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Can New Director Bring Fresh Air to Nation's Parks? : Nature: Some see Roger Kennedy as the advocate to persuade the public and politicians to revive the system.

August 16, 1993|FRANK CLIFFORD | TIMES ENVIRONMENTAL WRITER

WASHINGTON — His Smokey Bear hat cocked at a raffish angle, Roger Kennedy, the newly appointed National Park Service director, was telling a network television audience he thought people were willing to pay more to support the parks.

"I am sure that the American people are willing to be taxed, and taxed to support the national parks," Kennedy told CBS News last month.

Even if his tongue was in his cheek, and it wasn't, Kennedy's comment could not have been more precariously timed, as President Clinton was struggling to minimize the impact of higher taxes in his proposed budget bill.

So, just a month after taking office, the 67-year-old lawyer, author, documentary film director, and former bank executive and museum director was summoned to the woodshed. By his own account, he was given a proper scolding by Secretary of the Interior Bruce Babbitt, the man who had convinced the President that Kennedy was just the eloquent magpie to persuade the public and politicians to begin resuscitating America's ailing national parks.

The episode came as no surprise to some who know Kennedy and predicted that he might turn out to be a bit of a rogue--a frisky old bull in a bureaucratic china shop. But there are those who believe that the Park Service, after 12 years of quiet, compliant leadership, needs such an irrepressible advocate.

As the eighth Park Service director in two decades, Kennedy is taking over an agency in the midst of an identity struggle--one that could shape the service and its 367 parks, monuments, and natural and man-made sites for years to come.

"What happens in the next few years," said Paul Pritchard of the National Parks and Conservation Assn., "could decide whether the parks will become mass entertainment and recreation centers or whether they will function as quiet campuses of the nation's largest outdoor university."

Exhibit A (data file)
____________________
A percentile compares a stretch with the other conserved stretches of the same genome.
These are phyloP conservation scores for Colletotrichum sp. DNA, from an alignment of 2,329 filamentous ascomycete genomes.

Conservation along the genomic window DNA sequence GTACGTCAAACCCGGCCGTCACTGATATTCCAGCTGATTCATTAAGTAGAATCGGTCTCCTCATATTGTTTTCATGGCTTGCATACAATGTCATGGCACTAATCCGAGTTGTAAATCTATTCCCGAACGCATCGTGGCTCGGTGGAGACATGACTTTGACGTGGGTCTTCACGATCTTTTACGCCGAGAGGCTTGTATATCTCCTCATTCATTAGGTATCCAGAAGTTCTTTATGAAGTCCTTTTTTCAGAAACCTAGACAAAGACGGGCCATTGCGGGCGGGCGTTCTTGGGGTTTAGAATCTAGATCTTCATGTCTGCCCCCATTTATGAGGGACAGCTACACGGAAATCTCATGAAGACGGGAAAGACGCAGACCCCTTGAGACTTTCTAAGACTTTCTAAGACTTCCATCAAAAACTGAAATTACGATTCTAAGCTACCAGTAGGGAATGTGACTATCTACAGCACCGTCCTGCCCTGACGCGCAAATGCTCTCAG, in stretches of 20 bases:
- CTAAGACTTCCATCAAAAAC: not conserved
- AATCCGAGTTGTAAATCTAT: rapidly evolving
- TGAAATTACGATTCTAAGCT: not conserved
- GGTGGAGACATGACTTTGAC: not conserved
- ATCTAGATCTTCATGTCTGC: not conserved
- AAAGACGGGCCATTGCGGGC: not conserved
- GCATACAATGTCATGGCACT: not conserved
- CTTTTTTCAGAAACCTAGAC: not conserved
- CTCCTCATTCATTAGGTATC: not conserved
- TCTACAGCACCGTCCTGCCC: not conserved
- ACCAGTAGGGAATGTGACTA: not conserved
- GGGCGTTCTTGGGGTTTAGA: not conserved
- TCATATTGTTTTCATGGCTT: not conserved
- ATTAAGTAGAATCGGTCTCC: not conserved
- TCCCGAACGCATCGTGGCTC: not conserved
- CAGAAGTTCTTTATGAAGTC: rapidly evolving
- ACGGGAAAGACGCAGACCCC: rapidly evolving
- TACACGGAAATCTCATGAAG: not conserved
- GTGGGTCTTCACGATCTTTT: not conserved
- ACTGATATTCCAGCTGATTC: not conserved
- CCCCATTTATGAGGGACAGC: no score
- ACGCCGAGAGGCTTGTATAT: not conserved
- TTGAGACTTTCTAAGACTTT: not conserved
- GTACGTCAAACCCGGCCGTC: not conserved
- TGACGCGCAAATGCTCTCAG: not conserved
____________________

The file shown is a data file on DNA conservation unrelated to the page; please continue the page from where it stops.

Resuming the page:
Avid constituencies exist for both approaches. One side urges broader use for snowmobiling, helicopter sightseeing, bungee jumping, mountain biking and, in one Washington, D.C., park, even grand prix racing. A formidable lobby exists for punching roads into the deepest reaches of many wilderness parks to provide "windshield access" to a host of hidden splendors.

On the other side are those who want the parks reserved for the contemplative enjoyment and the scientific study of nature. Besides minimizing mechanized recreation, they want park officials to take a more active role in surrounding communities, especially when it comes to lobbying against adjacent development that could upset the balance of nature inside the parks.

Kennedy, who grew up in Minnesota and spent several summers guiding canoe trips in what is today Voyageurs National Park, talks like a conservationist. He said he supports legislation pending in Congress that would require federal, state and local governments--often at war with one another over land-use policy--to cooperate in protecting natural resources in and around national parks.

So far, he declines to take a stand on several controversies, including hotly disputed proposals to allow cars into remote areas of parks in Utah and Alaska. The fights center on an 1866 federal right-of-way law and whether it permits thousands of miles of dirt tracks, wagon roads and even dog sled trails to be widened and paved.

"I'm just not ready to say anything about that yet," he said.

With his background in American history--each of his eight books deal with the subject--Kennedy is a good bet to stress the educational role of the parks.

"As places to learn, the parks do need strengthening and encouraging," he said. Although he admits that he does not know where the money to hire them will come from, Kennedy said "we need to bring in better people as historians and biologists."

At the Smithsonian's National Museum of American History, which he ran for 13 years, Kennedy was known as a charismatic leader, a showboater and an experimenter. He won praise for opening exhibits on the Japanese internment camps during World War II and on the migration of black agricultural workers from southern farms to northern factories. But he also drew criticism for dismantling the museum's most popular exhibit--the inaugural gowns of the nation's first ladies.

Sylvio Bedini, a retired curator at the museum, described Kennedy as having a knack for making himself the center of attention. When Bedini heard that Kennedy had decided to wear a park ranger's uniform to his new office at the Park Service every day, he said: "The next thing I expected was to see a little bear cub in uniform trotting beside him."

"A lot of people didn't like his flashy style," said curator Robert Post, who worked under Kennedy at the museum. "But he took the museum to some genuine issues of social significance. And he knew how to get what he wanted. He could go up to Capitol Hill and sit in front of the Appropriations Committee and charm the pants off them."

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